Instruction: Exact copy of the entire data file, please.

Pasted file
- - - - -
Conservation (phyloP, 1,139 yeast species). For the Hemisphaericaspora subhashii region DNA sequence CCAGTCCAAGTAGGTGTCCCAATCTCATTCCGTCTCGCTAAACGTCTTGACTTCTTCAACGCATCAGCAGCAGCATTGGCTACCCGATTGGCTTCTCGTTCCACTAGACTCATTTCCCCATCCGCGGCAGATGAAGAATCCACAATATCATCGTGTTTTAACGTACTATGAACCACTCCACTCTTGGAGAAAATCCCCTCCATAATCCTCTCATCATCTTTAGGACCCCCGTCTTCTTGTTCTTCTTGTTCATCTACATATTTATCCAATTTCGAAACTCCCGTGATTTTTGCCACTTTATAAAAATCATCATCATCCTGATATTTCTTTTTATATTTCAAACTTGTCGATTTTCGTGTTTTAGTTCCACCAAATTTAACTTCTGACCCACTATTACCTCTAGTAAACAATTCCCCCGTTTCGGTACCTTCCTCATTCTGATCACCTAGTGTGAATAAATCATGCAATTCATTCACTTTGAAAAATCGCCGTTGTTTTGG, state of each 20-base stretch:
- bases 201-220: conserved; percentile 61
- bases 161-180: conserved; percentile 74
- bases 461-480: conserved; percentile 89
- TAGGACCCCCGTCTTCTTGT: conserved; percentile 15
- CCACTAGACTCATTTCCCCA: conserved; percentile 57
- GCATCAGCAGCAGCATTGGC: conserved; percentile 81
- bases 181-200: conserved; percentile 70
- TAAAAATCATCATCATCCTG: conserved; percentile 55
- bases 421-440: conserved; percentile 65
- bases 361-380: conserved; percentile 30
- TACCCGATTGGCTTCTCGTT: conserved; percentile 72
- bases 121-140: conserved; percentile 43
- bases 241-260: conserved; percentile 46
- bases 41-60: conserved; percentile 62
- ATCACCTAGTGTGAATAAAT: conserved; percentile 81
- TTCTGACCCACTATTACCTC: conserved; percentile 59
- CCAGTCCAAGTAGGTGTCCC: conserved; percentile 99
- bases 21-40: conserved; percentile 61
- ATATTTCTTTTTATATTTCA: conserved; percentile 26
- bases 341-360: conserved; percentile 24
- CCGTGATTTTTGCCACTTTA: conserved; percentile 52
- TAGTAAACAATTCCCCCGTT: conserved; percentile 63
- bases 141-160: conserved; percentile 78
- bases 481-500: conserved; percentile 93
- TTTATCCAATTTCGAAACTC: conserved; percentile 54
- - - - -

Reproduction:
Conservation (phyloP, 1,139 yeast species). For the Hemisphaericaspora subhashii region DNA sequence CCAGTCCAAGTAGGTGTCCCAATCTCATTCCGTCTCGCTAAACGTCTTGACTTCTTCAACGCATCAGCAGCAGCATTGGCTACCCGATTGGCTTCTCGTTCCACTAGACTCATTTCCCCATCCGCGGCAGATGAAGAATCCACAATATCATCGTGTTTTAACGTACTATGAACCACTCCACTCTTGGAGAAAATCCCCTCCATAATCCTCTCATCATCTTTAGGACCCCCGTCTTCTTGTTCTTCTTGTTCATCTACATATTTATCCAATTTCGAAACTCCCGTGATTTTTGCCACTTTATAAAAATCATCATCATCCTGATATTTCTTTTTATATTTCAAACTTGTCGATTTTCGTGTTTTAGTTCCACCAAATTTAACTTCTGACCCACTATTACCTCTAGTAAACAATTCCCCCGTTTCGGTACCTTCCTCATTCTGATCACCTAGTGTGAATAAATCATGCAATTCATTCACTTTGAAAAATCGCCGTTGTTTTGG, state of each 20-base stretch:
- bases 201-220: conserved; percentile 61
- bases 161-180: conserved; percentile 74
- bases 461-480: conserved; percentile 89
- TAGGACCCCCGTCTTCTTGT: conserved; percentile 15
- CCACTAGACTCATTTCCCCA: conserved; percentile 57
- GCATCAGCAGCAGCATTGGC: conserved; percentile 81
- bases 181-200: conserved; percentile 70
- TAAAAATCATCATCATCCTG: conserved; percentile 55
- bases 421-440: conserved; percentile 65
- bases 361-380: conserved; percentile 30
- TACCCGATTGGCTTCTCGTT: conserved; percentile 72
- bases 121-140: conserved; percentile 43
- bases 241-260: conserved; percentile 46
- bases 41-60: conserved; percentile 62
- ATCACCTAGTGTGAATAAAT: conserved; percentile 81
- TTCTGACCCACTATTACCTC: conserved; percentile 59
- CCAGTCCAAGTAGGTGTCCC: conserved; percentile 99
- bases 21-40: conserved; percentile 61
- ATATTTCTTTTTATATTTCA: conserved; percentile 26
- bases 341-360: conserved; percentile 24
- CCGTGATTTTTGCCACTTTA: conserved; percentile 52
- TAGTAAACAATTCCCCCGTT: conserved; percentile 63
- bases 141-160: conserved; percentile 78
- bases 481-500: conserved; percentile 93
- TTTATCCAATTTCGAAACTC: conserved; percentile 54